The Bengal batsman had the tenacity to remain steadfast in prolonged innings. A brilliant score of 170 for Rest of India in the Irani Trophy match against Bombay (now Mumabi) in 1973-74 paved his way to the Indian team. This accomplished player was chosen by the selectors for the venture in Ceylon (recently Sri Lanka). He dazzled the world with his 194-run partnership with the unparalleled Sunil Gavaskar.
Gopal Bose endeavoured to give his best. He began with a half-century, in the inaugural game, but could merely struggle his way to 326 runs at an average of 20.37, in first class matches. He however featured in the second one day international at the Oval. In this match he obtained 13 runs and served as a bowler for the full extent of 11 overs with his splendid off breaks. His efforts bore fruits. He grabbed the vital wicket of David Lloyd. He was elected as a suitable collaborator for the injured Gavaskar during the 1974-75 series against West Indies and for the fourth Test at Chennai. Bose was included into the battalion of 14. However, he was excluded from the eleven, and never got an invitation in future. Nevertheless, the indomitable Gopal Bose persisted to fare well in the realms of the Ranji Trophy tournaments.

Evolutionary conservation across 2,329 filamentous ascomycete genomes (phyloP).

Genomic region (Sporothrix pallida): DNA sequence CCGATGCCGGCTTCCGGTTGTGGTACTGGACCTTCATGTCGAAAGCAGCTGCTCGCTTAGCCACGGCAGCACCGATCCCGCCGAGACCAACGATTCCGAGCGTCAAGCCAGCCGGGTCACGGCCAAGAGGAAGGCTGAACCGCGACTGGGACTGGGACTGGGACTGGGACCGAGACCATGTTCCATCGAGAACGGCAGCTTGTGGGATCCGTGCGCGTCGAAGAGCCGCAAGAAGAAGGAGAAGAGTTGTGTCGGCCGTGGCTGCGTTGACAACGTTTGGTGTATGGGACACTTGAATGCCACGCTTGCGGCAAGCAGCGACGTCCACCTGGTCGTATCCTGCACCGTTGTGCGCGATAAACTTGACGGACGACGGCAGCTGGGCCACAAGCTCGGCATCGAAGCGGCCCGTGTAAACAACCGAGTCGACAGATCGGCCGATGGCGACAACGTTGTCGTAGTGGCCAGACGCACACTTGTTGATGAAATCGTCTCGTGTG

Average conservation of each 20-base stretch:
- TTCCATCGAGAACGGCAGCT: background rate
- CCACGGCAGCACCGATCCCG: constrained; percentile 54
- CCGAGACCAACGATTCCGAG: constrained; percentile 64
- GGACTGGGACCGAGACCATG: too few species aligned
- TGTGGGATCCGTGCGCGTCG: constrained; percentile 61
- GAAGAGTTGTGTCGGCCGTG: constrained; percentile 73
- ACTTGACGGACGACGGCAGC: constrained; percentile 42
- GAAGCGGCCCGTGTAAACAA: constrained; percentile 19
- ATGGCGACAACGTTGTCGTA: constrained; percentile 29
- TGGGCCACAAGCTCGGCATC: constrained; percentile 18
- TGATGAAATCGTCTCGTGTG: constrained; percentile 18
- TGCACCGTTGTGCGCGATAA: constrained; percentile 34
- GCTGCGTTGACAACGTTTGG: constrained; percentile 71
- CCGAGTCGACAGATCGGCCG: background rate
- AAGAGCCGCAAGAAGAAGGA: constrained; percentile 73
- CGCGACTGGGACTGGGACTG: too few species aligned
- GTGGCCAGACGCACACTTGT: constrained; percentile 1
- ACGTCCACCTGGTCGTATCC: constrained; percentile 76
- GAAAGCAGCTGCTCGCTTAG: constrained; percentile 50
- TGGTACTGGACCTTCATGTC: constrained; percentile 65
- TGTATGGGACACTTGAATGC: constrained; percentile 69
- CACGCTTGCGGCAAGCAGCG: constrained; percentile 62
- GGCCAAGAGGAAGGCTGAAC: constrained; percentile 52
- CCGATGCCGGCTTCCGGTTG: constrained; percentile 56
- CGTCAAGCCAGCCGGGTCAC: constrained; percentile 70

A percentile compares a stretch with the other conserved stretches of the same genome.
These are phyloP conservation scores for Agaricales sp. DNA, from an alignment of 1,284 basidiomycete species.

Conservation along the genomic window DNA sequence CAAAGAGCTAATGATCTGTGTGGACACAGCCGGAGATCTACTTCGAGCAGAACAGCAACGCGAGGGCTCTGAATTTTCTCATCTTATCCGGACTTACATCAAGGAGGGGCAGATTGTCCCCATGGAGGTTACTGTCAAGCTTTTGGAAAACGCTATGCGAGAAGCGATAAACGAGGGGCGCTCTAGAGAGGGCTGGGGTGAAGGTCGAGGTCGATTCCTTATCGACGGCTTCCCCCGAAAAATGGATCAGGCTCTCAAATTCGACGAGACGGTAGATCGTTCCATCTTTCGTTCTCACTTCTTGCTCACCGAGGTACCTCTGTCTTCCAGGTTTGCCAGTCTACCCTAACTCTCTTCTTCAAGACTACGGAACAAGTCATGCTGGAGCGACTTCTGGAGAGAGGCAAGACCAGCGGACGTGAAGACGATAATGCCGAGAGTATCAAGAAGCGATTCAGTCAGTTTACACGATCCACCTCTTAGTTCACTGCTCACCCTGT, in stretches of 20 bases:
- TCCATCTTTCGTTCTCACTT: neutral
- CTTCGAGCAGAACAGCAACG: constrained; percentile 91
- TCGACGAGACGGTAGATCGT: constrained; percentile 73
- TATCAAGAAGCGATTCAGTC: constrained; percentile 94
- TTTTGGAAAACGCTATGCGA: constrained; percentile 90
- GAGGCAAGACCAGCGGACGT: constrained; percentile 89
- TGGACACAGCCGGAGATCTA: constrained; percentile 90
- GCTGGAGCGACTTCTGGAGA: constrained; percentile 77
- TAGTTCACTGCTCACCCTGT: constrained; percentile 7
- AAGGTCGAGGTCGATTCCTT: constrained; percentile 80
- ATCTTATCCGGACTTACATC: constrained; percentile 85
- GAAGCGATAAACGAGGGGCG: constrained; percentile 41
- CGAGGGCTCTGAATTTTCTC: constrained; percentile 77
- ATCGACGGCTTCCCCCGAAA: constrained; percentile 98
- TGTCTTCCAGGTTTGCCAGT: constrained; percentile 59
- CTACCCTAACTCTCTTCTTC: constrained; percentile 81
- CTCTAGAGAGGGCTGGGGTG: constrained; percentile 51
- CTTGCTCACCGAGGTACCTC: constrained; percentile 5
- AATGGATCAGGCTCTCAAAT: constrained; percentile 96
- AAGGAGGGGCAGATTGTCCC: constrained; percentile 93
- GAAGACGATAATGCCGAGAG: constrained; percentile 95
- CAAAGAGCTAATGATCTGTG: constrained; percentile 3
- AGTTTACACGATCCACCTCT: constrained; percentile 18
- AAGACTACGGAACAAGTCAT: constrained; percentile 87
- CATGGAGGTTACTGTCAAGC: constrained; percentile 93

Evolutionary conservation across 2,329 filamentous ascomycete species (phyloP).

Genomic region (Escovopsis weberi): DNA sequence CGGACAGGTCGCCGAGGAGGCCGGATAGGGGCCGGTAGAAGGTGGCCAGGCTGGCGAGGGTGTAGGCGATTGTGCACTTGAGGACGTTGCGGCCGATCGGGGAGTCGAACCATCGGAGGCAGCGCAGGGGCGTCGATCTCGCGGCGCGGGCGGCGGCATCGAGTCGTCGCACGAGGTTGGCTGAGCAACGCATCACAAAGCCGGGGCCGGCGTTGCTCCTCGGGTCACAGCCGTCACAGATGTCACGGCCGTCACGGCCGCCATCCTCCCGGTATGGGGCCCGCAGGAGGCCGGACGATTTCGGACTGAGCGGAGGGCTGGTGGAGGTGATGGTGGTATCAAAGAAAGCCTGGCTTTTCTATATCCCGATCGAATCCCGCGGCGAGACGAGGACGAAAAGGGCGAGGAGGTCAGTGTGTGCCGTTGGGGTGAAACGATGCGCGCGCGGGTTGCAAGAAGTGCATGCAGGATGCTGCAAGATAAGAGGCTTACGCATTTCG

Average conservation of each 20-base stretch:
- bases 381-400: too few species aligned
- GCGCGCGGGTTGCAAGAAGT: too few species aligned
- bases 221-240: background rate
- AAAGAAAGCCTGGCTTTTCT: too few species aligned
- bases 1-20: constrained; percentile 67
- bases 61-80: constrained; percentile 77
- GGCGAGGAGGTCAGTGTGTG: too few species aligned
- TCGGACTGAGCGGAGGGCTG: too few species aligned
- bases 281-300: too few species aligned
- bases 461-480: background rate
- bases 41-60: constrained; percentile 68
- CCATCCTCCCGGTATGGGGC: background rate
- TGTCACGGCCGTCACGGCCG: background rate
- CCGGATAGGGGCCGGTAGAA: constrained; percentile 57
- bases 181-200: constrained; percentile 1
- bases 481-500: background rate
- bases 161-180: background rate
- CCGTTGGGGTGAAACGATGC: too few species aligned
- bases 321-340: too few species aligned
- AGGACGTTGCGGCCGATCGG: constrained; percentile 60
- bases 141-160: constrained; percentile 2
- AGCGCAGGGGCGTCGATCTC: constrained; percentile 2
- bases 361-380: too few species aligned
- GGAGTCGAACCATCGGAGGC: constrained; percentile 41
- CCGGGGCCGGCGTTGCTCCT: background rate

Even the crowning glory of Bengal, and one of the best in Indian cricket, Sourav Ganguly, had often and on resorted to the guidance of this man of experience and immense reliance. When Sourav departed for England in 1996, he boosted up Sourav's confidence with his profound advices.
Gopal Krishna Bose is thus the torchbearer to the future generation of promising cricketers, who aspires to augment the fame of Indian cricket, with their remarkable feats.